NEW! Navajo County Library District now gives access to the online Britannica Library for all of its patrons. Britannica Library is divided into three easy to use sections; Children, Young Adult, and Reference Center, which has the most detail. Search for Snow or search for Snowden, Britannica Library has thousands of detailed articles that are more researched and more accurate than Wikipedia. Get the facts you need with your Navajo County Libraries' library card. Let's get started!

Wonderopolis Wonder of the Day
Learn something new every day in a fun and interesting way. Wonderopolis's "Wonder of the Day" introduces new topics daily. You can even subscribe to them via email so you don't miss a single one. Bookmark this link and start learning a little something each day.
Great Science Links!
Read about fascinating scientific news and developments.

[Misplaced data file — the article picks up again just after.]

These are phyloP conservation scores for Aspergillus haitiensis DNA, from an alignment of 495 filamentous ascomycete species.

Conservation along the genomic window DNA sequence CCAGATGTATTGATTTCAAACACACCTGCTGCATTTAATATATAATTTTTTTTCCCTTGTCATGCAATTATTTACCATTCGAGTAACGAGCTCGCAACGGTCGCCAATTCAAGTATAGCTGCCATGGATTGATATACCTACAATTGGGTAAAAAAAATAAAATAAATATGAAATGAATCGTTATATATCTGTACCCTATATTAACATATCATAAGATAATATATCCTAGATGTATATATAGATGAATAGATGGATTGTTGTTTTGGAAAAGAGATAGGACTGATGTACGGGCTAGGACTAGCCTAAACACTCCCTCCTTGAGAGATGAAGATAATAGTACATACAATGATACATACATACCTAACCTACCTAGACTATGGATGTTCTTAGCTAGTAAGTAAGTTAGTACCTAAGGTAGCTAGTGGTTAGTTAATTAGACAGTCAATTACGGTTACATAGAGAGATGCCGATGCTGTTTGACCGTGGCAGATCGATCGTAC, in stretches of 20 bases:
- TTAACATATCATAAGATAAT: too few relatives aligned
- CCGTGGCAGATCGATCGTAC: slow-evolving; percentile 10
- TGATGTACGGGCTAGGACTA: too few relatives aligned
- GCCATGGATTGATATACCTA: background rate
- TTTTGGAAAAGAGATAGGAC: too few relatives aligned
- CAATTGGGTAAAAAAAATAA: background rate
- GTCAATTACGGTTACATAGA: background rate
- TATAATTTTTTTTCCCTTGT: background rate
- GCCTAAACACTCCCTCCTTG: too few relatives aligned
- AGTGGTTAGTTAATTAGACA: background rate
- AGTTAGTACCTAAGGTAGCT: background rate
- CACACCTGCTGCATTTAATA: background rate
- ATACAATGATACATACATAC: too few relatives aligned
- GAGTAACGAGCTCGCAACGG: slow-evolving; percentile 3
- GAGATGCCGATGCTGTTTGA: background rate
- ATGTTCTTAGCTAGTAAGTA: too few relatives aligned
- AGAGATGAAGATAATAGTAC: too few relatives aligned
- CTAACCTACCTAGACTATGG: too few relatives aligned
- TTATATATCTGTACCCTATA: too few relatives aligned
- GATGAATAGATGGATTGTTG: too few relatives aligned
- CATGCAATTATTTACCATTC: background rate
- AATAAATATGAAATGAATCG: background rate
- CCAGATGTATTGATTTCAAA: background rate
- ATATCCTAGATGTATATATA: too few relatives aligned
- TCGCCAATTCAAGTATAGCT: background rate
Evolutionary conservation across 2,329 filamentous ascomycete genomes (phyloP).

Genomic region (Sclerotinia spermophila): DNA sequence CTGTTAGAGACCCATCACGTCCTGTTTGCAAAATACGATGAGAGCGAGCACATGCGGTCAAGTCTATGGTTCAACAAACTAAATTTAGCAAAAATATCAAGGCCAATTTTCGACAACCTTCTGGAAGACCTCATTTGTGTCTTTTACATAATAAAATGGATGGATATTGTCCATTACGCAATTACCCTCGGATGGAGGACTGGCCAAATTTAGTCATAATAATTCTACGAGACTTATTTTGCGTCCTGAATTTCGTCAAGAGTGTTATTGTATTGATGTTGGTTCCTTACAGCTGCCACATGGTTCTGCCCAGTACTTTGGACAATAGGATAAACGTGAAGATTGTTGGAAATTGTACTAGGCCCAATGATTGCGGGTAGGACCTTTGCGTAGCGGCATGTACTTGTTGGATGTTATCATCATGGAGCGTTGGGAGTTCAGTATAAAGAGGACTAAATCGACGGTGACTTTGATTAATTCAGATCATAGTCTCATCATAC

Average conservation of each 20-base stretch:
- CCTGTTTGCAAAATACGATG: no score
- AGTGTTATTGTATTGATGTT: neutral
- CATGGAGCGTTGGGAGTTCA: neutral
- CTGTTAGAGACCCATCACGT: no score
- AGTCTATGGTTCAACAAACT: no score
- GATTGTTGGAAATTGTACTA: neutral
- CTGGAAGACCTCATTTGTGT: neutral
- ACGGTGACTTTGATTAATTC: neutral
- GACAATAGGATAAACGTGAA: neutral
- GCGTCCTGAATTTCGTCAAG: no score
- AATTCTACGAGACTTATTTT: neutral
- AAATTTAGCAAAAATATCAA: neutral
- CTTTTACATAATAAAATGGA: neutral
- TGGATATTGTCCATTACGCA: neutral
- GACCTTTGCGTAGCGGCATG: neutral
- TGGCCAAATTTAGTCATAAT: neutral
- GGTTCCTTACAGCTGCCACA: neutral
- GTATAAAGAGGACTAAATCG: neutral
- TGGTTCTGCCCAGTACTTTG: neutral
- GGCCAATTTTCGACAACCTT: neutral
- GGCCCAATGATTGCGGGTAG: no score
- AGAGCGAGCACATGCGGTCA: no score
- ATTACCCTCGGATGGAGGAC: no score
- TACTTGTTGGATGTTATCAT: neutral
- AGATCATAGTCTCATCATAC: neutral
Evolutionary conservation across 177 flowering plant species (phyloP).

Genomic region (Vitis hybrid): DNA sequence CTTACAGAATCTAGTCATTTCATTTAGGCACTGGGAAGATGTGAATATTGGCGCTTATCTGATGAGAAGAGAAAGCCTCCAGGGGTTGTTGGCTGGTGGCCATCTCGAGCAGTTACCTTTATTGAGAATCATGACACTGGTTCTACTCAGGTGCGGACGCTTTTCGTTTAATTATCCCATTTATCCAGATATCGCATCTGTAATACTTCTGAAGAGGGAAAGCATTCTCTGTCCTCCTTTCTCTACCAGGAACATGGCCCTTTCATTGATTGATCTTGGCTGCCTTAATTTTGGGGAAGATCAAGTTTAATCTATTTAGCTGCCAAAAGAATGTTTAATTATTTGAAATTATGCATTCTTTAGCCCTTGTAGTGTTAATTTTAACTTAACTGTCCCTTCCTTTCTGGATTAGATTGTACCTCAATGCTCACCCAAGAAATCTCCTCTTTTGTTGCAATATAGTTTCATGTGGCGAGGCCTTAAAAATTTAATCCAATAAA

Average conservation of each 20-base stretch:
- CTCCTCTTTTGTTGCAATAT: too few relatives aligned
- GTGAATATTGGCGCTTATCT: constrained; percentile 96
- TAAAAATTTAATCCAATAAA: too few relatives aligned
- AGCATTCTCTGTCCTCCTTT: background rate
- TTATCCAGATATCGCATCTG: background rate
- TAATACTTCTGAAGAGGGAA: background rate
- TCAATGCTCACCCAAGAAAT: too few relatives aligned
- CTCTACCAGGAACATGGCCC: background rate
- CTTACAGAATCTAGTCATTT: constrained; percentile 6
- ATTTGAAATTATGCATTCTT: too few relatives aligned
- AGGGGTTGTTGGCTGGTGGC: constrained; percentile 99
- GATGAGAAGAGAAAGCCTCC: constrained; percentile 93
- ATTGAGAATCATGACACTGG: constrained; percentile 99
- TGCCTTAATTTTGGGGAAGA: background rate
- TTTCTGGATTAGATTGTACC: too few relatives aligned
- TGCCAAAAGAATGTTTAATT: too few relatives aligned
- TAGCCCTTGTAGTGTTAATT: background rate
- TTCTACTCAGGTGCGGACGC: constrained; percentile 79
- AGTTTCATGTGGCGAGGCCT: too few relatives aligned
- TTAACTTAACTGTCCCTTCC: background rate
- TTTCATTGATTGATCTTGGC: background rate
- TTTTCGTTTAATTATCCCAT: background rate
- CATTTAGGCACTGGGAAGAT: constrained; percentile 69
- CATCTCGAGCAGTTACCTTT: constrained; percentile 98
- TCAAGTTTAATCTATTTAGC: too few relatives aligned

Science Tiger banner


Give Him a Hand
Kansas teen makes prosthetic for young friend.
"Matthew Shields flashes a smile and high-fives Mason Wilde with the prosthetic on his right hand. Born without fingers on that hand, Matthew, 9, now uses his Robohand to open doors, carry books and catch a ball-thanks to Mason, 17, who made the device with a 3-D printer at the Johnson County Library in Overland Park, Kan." Read the full article.
Featured Career - Magician
IllusionShmoop's website has many articles on different careers. The currently featured career is Magician. Find out what types of careers are available in this exciting field, including Stage Illusionists, Table Illusionists, Escape Artists, and Mentalists. Which is best for you? It depends on your skills and interests. Check out this article and get started right now.
Lay vs. Lie


Shmoop's hips don't lie, but we admit that it’s hard to lay a finger on the difference between "lay” and "lie.” Our new ShmoopTube video makes it easy to answer the classic verb question, and that ain't no lie.